Are these videos an indication of how airline pilots approach crosswind landings? Or do they use the wing-low,opposite-rudder method and just don't get themselves in a position where their landings because YouTube material?

Saturday, March 7, 2009

No fun with wiring harnesses

This week I started making a wiring harness for the ICOM A210. The power connections seemed simple enough, although the power lead has to come from the Vertical Power system harness. None of this is installed yet and I haven't figured out exactly how to put all of this together on a bench yet. By the way, PS Engineering provides a really nice Powerpoint presentation on making wiring harnesses.

But it's the audio cabling that has me confused. I'm using a PS Engineering PMA 1000 - II intercom. The 210 comes with an intercom function, bu the PS Engineering intercom comes with a digital recorder that automatically grabs the last 60 seconds of communication and I think that could be handy feature ("what altitude did he tell me to descend to?").

Here's the schematic for the ICOM A210 (Click to enlarge). Note the three different wires heading to the audio panel, which I assume in my case would be the PMA 1000 II. It's labeled as auxiliary audio 1 ,3, and 2. But what is it on the PMA?

Here's the schematic for the PS Engineering 1000 II (You'll want to click it to make it full sized). I'm a little confused by a number of things like (a) Where do the "audio low" and "audio high" wires go? (b) If my push-to-talk switch is yoke mounted, how do I square that with the apparent callout for a three-wire shielded cable? One of those wires would have a very long run. So what happens to the shield, let alone the other two wires? (c) There are connections out of the ICOM to the microphone jack. There are connections out of the intercom to the microphone jack. Do they end up at the same spot?

It's also entirely unclear to me where the three wires that are shown in the ICOM schematic as going to the audio panel, go on the PMA, if anywhere.

I think the problem is that I need to see this as one giant schematic, rather than two.

This is the first chance I've had to try to square away wiring disagrams for two different components. I could some advice what what they're telling me to do.

I could throw $200 at someone and just have them make the full wiring harness, but part of the reason for building the airplane is for "recreation and education," and I'd like to learn how to do this.

Still, I think this is a job best left to SteinAir.

Tuesday, March 3, 2009

What makes a great pilot?

I'm looking forward to today's Talk of the Nation on National Public Radio. In the first hour, Chesley Sullenberger, the pilot of the US Airways jet that ditched in the Hudson, and John Nance, the long-time ABC News aviation analyst, as well as Matthew Wald of the New York Times, kick the topic around.

Nance, in particular, is one of my favorite interviews. Back in 1994, I did a week-long investigation into the practice of major airlines "hiding" the fact their regional carriers are different airlines and -- at that time -- operated to different safety standards.

Mike Brady, then the president of Express II Airlines (operating as Northwest Airlink) described a Hibbing, Minnesota crash and said, "everything the crew did on that flight was exactly to the textbook."

To which Nance replied, "I've yet to see an aviation textbook that ends in a crash."

Sunday, March 1, 2009

Flying with Ray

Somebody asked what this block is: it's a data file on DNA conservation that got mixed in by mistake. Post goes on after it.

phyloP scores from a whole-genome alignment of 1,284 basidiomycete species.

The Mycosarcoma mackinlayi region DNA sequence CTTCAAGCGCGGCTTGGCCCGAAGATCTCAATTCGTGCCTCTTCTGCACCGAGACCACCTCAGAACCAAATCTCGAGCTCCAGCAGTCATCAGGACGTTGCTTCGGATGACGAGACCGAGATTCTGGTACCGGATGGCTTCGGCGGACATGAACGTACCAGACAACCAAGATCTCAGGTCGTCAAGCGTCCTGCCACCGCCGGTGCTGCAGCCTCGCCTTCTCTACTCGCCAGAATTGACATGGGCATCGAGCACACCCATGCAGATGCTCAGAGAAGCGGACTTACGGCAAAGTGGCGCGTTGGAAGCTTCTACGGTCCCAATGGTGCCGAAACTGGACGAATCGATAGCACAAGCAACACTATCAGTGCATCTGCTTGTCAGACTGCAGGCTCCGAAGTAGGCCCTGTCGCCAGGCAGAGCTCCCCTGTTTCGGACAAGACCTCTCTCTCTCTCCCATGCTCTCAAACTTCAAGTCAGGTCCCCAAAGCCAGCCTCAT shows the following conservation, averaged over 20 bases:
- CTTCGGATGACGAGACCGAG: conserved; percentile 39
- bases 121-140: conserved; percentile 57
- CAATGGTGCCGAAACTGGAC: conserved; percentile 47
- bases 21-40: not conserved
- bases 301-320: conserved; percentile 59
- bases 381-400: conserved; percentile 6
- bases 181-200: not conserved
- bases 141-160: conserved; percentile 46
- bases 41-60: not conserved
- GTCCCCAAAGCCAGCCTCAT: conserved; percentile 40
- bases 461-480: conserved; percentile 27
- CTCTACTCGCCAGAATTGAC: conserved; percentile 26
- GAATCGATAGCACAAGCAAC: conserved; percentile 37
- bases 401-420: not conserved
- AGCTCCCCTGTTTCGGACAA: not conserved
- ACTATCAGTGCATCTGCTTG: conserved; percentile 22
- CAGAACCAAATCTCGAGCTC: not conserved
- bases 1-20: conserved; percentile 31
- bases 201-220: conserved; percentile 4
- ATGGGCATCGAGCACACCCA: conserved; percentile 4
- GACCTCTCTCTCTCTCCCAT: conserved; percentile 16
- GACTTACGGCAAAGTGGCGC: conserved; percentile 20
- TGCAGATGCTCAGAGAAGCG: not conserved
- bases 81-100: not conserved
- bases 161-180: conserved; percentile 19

I was working out at the hangar today when my hangar neighbor, Rey Hurdt, asked me if I wanted to go flying with him to try to warm up the oil. Sure! So we launched. It's been awhile since I've been able to sit in the right seat and just enjoy the scenery.

Hangar flying the instrument panel design

I'm going flying today, but I'm not going to leave the ground. I've been working on the layout of the instruments in the panel, and now I have to go put it in the plane, sit in the seats and fly some "fake" flights to get the "human action" part of it down. Are all the instruments in a logical spot for the most efficient usefulness for the way I fly? We'll see

I did make some changes from the last revision I made using ePanel Builder on For one thing, that program doesn't consider the aluminum angle that is installed on the backside of the panel, all along the side and top.
I also realized the Grand Rapids Technology EIS 4000 engine monitor was in a dumb spot for me -- above the radio stack. I use the RPM indicator a lot when I fly, so I movedit over so it would be in the critical flight instruments grouping, just under the Dynon 100.

I also moved the PS Engineering 1000 over, closer to where it is on the Piper Warriors I fly. There's no reas difference, I suppose, than if I'd left it way over there on the right side. But it's something I'm used to.

I'm not sure I'm particularly thrilled with where I have the TruTrak autopilot control panel, but I'll lave it there for now.

I was mindful of some things I read in the article I wrote a few years ago -- Principles and Myths of Instrument Panel Design. Stein Bruch, Doug Weiler, Tom Berge, Tom Irlbeck had some good advice. One that was worth remembering is Tom's observation that for people who don't have much in their instrument panels -- and I certainly don't have much -- they tend to space things out, which prevents adding spiffy new things one might find at Oshkosh.

As you can see, I've left a lot of room to add things.


I took the panel out to the plane and did some mock flights and made some changes. The TruTrak autopilot is now just below the Garmin portable GPS. I've set up three groups, basically. Flight instruments, navigation, and radios. I moved the intercome to above the radio stack (I can expand the radio stack later and use the hole. I moved the ELT switch next to the transponder.

Here's my reasoning. I can now run an emergency situation and am the width of a hand from everything I need, ELT, switch transponder, shed load, communicate the emergency in this configuration.

I'm not particularly thrilled with where the TruTrak is, but it's grouped with the GPS -- navigation.

I've also got everything is withing a 'half-reach,' so that no matter how tightly I'm strapped in, I can reach everything with a minimum of effort.